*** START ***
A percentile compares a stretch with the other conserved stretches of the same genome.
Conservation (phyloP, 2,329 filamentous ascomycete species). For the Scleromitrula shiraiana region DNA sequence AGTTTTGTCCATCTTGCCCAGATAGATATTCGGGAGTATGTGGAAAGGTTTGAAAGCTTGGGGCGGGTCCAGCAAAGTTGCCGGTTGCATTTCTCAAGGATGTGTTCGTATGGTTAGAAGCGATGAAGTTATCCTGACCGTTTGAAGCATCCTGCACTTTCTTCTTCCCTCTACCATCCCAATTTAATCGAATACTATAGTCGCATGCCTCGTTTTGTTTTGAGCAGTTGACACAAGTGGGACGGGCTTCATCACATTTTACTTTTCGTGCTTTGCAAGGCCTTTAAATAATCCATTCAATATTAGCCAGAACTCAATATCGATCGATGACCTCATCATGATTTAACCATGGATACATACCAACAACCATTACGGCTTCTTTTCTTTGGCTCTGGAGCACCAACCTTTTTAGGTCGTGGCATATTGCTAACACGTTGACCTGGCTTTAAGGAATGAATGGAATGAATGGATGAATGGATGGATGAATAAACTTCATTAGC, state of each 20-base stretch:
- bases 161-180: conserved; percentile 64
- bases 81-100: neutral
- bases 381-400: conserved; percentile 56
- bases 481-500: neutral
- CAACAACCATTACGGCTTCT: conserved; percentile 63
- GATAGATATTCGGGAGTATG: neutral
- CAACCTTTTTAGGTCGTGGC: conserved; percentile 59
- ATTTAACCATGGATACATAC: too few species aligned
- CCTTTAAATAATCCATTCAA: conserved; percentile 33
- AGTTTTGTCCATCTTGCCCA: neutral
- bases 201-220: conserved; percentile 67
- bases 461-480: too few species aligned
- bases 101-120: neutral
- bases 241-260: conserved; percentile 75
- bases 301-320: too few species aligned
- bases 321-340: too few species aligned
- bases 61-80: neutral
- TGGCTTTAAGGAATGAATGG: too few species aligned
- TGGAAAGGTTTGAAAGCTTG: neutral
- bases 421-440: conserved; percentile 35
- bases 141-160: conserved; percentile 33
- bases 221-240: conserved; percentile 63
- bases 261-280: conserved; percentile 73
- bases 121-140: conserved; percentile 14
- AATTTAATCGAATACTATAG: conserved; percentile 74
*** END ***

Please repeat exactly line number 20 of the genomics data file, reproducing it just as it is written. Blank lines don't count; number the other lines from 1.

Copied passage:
- TGGCTTTAAGGAATGAATGG: too few species aligned